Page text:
With all eyes on the Gulf Coast as Hurricane Isaac approaches many comparisons have been made between Isaac and its infamous predecessor, Katrina. While there are a few similarities, for the most part, it’s like comparing a Yugo to a Mack Truck.
Timing: One of the more ominous similarities between Isaac and Katrina is their late August arrival. Katrina made its Louisiana landfall on August 29th. Issac is making its way to the same area 7 years later on August 28th. For both storms Louisiana was the second stop on its U.S. tour. Katrina skipped across southern Florida on August 25, 2005 as a category 1 hurricane. Isaac was a tropical storm when it clipped the Florida Keys on August 26th (not an official landfall since the eye was just west of the Florida Keys).
Path: With both storms stopping by Florida on their way to the Louisiana coast it’s obvious their paths would be similar. Katrina took a bit of a looping path across the Gulf spending a little more time over the water gaining strength. Isaac took more direct route to Louisiana, but overall, the paths were quite similar.
Strength: Katrina was a high-end category 3 hurricane as it came on shore. Its massive size allowed hurricane forced winds to extend about 120 miles from its center. By contrast Isaac is a weak hurricane, just above the category 1 threshold on the afternoon of Aug. 28th. Hurricane force winds extend about 60 miles from its center at the time of this post.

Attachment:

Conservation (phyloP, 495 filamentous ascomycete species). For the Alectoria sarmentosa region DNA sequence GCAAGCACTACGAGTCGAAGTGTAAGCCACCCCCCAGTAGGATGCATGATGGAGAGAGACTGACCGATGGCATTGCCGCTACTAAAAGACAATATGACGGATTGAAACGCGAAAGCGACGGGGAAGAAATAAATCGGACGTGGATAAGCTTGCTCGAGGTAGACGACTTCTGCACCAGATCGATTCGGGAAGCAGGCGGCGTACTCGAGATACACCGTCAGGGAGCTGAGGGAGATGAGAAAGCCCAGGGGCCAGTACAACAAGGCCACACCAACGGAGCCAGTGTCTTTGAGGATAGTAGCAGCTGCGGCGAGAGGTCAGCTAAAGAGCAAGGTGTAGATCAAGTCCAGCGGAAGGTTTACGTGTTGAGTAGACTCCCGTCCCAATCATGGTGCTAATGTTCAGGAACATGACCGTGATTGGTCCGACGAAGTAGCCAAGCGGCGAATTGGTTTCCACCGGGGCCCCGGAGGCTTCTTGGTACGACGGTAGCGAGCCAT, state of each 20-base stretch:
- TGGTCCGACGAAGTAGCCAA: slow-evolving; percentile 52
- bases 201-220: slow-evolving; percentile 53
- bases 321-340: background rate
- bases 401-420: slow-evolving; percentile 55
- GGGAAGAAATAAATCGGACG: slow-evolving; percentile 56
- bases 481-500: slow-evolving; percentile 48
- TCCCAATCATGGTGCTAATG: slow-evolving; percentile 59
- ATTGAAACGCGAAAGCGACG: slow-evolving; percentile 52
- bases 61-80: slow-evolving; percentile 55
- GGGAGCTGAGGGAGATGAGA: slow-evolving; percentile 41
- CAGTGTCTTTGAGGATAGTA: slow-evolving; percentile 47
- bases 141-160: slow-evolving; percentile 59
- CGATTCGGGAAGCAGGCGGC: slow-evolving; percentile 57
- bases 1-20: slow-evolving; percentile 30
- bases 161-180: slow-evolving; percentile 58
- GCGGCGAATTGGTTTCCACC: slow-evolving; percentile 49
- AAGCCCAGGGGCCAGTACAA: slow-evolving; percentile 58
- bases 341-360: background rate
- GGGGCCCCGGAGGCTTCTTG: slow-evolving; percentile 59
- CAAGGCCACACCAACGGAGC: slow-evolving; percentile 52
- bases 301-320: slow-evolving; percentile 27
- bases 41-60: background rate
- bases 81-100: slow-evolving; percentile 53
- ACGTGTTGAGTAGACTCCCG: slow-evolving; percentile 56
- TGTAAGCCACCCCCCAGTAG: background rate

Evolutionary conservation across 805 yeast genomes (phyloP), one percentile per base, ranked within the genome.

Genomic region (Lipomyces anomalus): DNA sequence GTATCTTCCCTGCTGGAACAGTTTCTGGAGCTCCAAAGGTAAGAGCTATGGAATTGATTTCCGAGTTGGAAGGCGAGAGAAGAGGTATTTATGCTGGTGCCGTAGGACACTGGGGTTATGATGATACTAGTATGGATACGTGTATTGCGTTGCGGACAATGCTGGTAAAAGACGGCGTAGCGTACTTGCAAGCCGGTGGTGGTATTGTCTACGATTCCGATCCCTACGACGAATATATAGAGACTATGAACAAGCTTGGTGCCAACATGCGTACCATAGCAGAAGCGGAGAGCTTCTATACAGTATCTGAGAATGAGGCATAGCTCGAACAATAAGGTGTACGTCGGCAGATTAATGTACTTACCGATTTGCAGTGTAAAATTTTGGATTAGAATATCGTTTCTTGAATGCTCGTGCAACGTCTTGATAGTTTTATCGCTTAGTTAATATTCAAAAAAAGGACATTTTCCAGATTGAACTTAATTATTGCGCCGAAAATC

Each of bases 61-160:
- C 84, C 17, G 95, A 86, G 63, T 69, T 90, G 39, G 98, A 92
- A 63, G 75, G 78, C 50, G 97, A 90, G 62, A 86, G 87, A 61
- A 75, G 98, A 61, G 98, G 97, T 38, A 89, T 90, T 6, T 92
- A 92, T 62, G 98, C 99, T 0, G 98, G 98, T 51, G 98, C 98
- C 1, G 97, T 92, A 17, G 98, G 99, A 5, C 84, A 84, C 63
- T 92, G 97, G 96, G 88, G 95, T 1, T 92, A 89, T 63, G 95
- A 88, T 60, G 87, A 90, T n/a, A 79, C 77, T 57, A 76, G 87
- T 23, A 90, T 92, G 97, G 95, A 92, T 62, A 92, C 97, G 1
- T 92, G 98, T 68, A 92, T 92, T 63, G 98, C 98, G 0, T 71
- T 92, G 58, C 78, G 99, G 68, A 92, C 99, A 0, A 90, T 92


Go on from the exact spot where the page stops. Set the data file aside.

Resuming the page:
Storm surge: With both storms approaching the Mississippi River Delta from the south the storms’ powerful winds funnel their storm surge into the Chandeleur Sound between the Mississippi Delta and Mississippi coast. This geographic layout traps the rising water causing the storm surge to be higher than a straighter coastline. But in the end the weaker Isaac doesn’t have the muscle to match Katrina’s devastating +25ft. storm surge. Depending on the tides, Isaac’s max storm surge may reach 6-12ft.
Preparation: When Katrina reached its peak category 5 strength (wind speeds made it up to 175mph while over the Gulf) it was clear New Orleans was in its cross hairs. Mandatory evacuations were ordered for the area but more than 100,000 people decided to ride it out or didn’t have a good way to flee. The result was catastrophic with over 1,800 deaths as the levees failed and the city flooded. Because of the tragic scene residents and emergency responders appear to be wiser this time around. As the event unfolds tonight we will see if the lessons from Katrina help those affected weather the storm.